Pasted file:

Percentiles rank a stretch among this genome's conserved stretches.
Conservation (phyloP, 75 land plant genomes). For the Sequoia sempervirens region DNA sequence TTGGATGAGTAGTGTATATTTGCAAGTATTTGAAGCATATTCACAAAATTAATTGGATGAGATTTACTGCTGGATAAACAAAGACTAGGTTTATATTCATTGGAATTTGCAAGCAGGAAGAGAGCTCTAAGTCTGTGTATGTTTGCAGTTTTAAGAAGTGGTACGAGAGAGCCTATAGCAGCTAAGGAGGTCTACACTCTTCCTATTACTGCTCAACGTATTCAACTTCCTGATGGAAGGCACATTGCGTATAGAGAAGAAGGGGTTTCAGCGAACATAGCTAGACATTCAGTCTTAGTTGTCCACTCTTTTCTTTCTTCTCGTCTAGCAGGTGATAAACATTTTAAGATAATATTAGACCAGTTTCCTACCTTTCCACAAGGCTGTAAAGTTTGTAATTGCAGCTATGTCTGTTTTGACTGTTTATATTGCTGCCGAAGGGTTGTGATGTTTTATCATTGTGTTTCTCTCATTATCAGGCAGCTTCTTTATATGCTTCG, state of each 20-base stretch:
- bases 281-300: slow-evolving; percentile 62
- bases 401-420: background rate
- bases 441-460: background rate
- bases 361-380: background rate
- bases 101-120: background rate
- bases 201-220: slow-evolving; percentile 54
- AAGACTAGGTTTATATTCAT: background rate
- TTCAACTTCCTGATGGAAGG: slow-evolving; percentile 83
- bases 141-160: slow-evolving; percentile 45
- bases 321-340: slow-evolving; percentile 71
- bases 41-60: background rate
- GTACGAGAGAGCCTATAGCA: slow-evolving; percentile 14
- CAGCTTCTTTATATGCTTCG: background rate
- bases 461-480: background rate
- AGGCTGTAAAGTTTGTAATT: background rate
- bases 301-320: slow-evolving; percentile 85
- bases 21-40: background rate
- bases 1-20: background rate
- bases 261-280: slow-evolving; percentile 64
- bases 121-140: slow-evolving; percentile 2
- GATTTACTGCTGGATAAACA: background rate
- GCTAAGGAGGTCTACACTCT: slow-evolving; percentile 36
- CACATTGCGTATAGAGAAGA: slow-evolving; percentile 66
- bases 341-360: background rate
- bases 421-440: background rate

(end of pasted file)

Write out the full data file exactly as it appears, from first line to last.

Percentiles rank a stretch among this genome's conserved stretches.
Conservation (phyloP, 75 land plant genomes). For the Sequoia sempervirens region DNA sequence TTGGATGAGTAGTGTATATTTGCAAGTATTTGAAGCATATTCACAAAATTAATTGGATGAGATTTACTGCTGGATAAACAAAGACTAGGTTTATATTCATTGGAATTTGCAAGCAGGAAGAGAGCTCTAAGTCTGTGTATGTTTGCAGTTTTAAGAAGTGGTACGAGAGAGCCTATAGCAGCTAAGGAGGTCTACACTCTTCCTATTACTGCTCAACGTATTCAACTTCCTGATGGAAGGCACATTGCGTATAGAGAAGAAGGGGTTTCAGCGAACATAGCTAGACATTCAGTCTTAGTTGTCCACTCTTTTCTTTCTTCTCGTCTAGCAGGTGATAAACATTTTAAGATAATATTAGACCAGTTTCCTACCTTTCCACAAGGCTGTAAAGTTTGTAATTGCAGCTATGTCTGTTTTGACTGTTTATATTGCTGCCGAAGGGTTGTGATGTTTTATCATTGTGTTTCTCTCATTATCAGGCAGCTTCTTTATATGCTTCG, state of each 20-base stretch:
- bases 281-300: slow-evolving; percentile 62
- bases 401-420: background rate
- bases 441-460: background rate
- bases 361-380: background rate
- bases 101-120: background rate
- bases 201-220: slow-evolving; percentile 54
- AAGACTAGGTTTATATTCAT: background rate
- TTCAACTTCCTGATGGAAGG: slow-evolving; percentile 83
- bases 141-160: slow-evolving; percentile 45
- bases 321-340: slow-evolving; percentile 71
- bases 41-60: background rate
- GTACGAGAGAGCCTATAGCA: slow-evolving; percentile 14
- CAGCTTCTTTATATGCTTCG: background rate
- bases 461-480: background rate
- AGGCTGTAAAGTTTGTAATT: background rate
- bases 301-320: slow-evolving; percentile 85
- bases 21-40: background rate
- bases 1-20: background rate
- bases 261-280: slow-evolving; percentile 64
- bases 121-140: slow-evolving; percentile 2
- GATTTACTGCTGGATAAACA: background rate
- GCTAAGGAGGTCTACACTCT: slow-evolving; percentile 36
- CACATTGCGTATAGAGAAGA: slow-evolving; percentile 66
- bases 341-360: background rate
- bases 421-440: background rate